Broccoli Chemical Saves Mice from Radiation Death

This article was originally posted on RealClearScience.

Your mother (or perhaps your spouse) always reminds you to eat your broccoli. Indeed, it is quite good for you. Not only is it packed full of vitamins, but it also contains cancer-fighting compounds, such as I3C. Our bodies metabolize this molecule into 3,3′-diindolylmethane
(DIM), which also wages a war on cancer.

Now, a team of researchers led by Eliot Rosen has shown that administering DIM to mice exposed to a lethal dose of gamma radiation can rescue a substantial proportion of them. (See figure.)

The survival curve shows that the researchers zapped mice (20 in each group) with a dose of gamma radiation large enough to kill all the control animals (black line) within 10 days. For the experimental groups, they administered a regimen of DIM every day for 14 days. How quickly they administered the first dose made a big difference: At least 50% of mice that were given DIM within 10 minutes (red line) or 2 hours (purple line) survived for 30 days. Survival fell to 40% for mice given their first dose after 4 hours (blue line) and to merely 30% if the first dose was administered after 24 hours.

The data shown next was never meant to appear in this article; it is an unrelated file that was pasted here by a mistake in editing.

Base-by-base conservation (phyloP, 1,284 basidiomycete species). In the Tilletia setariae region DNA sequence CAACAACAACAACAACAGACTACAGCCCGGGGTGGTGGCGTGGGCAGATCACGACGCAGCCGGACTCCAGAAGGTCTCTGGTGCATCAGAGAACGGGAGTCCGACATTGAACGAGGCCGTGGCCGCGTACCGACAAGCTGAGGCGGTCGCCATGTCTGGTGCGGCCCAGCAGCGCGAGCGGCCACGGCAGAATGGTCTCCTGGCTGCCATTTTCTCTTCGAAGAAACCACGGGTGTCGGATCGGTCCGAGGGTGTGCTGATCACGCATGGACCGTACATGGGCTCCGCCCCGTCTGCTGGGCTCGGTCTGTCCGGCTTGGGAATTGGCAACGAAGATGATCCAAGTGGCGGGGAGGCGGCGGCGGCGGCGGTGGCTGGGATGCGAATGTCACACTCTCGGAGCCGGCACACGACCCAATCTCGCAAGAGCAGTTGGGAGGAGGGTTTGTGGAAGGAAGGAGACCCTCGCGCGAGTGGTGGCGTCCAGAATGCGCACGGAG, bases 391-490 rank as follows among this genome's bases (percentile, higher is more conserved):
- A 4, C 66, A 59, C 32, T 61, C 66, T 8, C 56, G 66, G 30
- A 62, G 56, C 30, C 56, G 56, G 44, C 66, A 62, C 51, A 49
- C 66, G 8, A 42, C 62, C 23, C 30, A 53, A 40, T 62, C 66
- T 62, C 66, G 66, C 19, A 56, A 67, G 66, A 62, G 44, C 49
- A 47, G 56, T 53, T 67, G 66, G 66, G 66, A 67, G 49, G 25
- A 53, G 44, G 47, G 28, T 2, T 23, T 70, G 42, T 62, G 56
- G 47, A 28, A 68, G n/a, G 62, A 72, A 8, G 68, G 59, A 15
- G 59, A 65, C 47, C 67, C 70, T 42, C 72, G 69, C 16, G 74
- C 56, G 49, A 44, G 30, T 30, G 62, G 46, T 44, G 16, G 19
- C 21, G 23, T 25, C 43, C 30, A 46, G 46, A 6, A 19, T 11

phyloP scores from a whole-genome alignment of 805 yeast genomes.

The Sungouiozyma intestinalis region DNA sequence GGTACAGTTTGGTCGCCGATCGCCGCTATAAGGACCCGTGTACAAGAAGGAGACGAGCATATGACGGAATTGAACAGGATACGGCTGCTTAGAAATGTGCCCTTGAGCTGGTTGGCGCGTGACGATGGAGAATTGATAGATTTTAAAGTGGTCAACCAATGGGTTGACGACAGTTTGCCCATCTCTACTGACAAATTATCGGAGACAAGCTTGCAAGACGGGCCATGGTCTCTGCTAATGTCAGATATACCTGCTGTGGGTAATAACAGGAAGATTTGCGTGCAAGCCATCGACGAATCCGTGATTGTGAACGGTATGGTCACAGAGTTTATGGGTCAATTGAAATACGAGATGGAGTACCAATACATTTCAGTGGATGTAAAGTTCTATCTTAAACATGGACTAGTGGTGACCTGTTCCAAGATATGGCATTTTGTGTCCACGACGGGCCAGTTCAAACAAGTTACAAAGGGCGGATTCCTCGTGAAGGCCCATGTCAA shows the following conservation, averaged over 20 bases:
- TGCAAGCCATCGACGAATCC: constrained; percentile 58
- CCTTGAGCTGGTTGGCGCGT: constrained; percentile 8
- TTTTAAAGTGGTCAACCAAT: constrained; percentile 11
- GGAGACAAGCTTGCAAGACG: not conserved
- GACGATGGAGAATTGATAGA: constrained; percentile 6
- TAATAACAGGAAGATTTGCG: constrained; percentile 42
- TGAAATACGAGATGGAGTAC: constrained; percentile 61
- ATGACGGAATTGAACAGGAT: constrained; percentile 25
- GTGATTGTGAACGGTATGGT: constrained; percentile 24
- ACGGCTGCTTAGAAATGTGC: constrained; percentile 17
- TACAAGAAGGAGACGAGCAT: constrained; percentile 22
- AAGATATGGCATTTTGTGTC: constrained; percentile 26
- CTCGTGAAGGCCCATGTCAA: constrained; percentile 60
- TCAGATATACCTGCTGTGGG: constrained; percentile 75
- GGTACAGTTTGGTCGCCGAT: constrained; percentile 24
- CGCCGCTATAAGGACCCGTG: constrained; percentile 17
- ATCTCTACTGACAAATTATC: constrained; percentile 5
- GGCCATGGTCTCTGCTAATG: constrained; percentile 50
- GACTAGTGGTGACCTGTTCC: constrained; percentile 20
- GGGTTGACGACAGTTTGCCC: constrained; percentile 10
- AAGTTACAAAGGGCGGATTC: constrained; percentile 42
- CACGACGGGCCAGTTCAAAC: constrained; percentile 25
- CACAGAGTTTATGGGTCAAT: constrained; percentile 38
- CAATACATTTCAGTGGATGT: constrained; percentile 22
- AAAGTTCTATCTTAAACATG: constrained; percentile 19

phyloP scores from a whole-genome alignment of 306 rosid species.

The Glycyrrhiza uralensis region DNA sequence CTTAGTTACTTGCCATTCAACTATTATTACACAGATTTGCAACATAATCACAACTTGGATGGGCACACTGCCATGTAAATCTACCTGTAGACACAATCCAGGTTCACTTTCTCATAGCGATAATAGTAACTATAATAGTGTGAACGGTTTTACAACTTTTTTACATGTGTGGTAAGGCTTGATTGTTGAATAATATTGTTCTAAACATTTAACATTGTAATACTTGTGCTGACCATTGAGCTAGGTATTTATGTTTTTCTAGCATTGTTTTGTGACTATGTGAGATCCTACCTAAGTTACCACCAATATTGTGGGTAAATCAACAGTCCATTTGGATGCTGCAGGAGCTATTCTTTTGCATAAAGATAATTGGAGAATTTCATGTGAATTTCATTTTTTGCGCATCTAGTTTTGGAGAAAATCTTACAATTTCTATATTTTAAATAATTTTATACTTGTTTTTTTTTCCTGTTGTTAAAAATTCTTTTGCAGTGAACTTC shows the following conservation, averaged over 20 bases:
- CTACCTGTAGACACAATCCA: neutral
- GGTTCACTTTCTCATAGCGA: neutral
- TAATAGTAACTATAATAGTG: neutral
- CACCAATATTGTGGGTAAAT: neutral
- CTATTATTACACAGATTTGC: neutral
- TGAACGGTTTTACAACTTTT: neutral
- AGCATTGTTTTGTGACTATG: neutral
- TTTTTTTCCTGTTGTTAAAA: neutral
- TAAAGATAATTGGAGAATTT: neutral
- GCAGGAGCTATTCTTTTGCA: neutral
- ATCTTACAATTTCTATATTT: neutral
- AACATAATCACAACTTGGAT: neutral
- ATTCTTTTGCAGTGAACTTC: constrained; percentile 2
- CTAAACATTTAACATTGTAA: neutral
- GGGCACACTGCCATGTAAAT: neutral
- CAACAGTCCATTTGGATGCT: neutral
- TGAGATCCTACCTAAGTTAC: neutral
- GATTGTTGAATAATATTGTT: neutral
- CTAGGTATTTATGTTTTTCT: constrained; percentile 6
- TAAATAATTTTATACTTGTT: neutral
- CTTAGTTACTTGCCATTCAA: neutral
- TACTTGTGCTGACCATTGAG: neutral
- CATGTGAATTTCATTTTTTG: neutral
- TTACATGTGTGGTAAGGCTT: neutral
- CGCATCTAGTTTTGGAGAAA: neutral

The authors conducted several more experiments aimed at determining how DIM works. Based on their findings, they concluded that DIM induces a DNA repair response and blocks cell death.

Of course, the major shortcoming of this work is that it was performed in mice, not humans. Unfortunately, clinical trials are unlikely since most humans won’t voluntarily submit themselves to a lethal dose of gamma radiation.

Finally, it may sound like a 30% to 50% survival rate is quite low, but this is better than nothing, which is basically our current course of action. Most treatment for acute radiation poisoning consists of “supportive care,” which means making the patient feel comfortable while a nurse calls the funeral home.

Therefore, DIM may give acute radiation patients a fighting chance. Perhaps nuclear power plants and other facilities should consider stocking up.

Source: Saijun Fan et al. “DIM (3,3′-diindolylmethane) confers protection against ionizing radiation by a unique mechanism.” PNAS. Published online before print: 14-Oct-2013. DOI: 10.1073/pnas.1308206110